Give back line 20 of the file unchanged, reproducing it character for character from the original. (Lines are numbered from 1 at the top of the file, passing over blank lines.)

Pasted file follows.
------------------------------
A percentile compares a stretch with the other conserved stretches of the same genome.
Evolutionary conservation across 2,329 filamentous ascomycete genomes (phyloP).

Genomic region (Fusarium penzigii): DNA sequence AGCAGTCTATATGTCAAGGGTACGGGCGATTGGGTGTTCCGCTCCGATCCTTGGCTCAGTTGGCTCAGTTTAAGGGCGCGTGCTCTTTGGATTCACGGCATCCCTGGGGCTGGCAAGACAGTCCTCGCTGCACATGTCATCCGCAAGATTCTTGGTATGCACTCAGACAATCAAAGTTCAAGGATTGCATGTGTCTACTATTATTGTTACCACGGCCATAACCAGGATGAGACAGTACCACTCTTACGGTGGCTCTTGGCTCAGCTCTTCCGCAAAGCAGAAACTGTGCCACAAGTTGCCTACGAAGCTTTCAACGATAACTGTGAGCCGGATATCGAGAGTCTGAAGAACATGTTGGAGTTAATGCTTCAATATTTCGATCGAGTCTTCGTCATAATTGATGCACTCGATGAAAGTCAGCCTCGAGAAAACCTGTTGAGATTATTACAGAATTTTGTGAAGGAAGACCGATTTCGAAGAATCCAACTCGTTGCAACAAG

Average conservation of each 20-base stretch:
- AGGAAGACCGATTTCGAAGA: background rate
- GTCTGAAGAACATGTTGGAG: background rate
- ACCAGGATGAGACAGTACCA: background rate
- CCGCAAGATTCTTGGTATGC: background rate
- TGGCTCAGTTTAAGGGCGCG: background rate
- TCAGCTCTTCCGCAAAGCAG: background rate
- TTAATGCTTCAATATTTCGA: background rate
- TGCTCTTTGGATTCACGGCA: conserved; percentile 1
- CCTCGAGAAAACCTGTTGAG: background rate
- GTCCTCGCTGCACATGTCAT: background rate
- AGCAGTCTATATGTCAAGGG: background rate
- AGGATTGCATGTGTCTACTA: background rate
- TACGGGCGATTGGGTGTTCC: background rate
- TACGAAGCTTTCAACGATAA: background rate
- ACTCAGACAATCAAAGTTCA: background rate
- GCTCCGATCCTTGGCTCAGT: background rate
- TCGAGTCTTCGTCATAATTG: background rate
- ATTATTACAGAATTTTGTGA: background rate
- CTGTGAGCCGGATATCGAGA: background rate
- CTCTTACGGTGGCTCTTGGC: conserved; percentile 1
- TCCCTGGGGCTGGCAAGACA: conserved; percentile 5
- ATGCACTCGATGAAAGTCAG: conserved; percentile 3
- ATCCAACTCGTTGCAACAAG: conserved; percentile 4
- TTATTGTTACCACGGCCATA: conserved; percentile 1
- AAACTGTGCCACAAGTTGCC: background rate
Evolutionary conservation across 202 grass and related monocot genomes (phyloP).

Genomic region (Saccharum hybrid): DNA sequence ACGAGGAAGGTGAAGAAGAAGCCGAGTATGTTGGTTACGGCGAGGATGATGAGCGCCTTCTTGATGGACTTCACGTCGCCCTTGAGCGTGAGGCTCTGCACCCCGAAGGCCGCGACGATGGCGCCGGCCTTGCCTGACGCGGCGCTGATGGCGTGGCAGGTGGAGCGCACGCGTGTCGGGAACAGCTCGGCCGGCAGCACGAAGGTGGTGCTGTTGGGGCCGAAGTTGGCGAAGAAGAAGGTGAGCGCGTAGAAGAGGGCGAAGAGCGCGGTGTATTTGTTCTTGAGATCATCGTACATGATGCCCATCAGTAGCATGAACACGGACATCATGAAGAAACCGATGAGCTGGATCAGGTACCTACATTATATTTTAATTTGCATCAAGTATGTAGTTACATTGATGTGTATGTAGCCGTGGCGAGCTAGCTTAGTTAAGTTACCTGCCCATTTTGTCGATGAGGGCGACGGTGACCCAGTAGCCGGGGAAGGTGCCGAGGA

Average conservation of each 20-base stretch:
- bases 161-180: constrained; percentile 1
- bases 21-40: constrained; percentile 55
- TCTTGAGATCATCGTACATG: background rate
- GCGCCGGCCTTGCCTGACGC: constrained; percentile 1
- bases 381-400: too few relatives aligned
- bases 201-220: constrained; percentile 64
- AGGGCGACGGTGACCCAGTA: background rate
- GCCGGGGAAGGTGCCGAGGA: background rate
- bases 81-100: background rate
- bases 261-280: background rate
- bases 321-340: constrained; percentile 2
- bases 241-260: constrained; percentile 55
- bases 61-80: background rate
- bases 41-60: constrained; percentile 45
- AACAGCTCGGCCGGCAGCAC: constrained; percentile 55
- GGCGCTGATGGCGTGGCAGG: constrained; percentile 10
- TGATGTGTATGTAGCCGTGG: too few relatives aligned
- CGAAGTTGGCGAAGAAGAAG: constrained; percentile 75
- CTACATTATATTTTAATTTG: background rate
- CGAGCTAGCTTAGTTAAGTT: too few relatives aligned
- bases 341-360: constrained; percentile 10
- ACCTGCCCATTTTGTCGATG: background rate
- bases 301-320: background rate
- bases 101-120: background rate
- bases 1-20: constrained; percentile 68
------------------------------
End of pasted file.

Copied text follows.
- GCTCCGATCCTTGGCTCAGT: background rate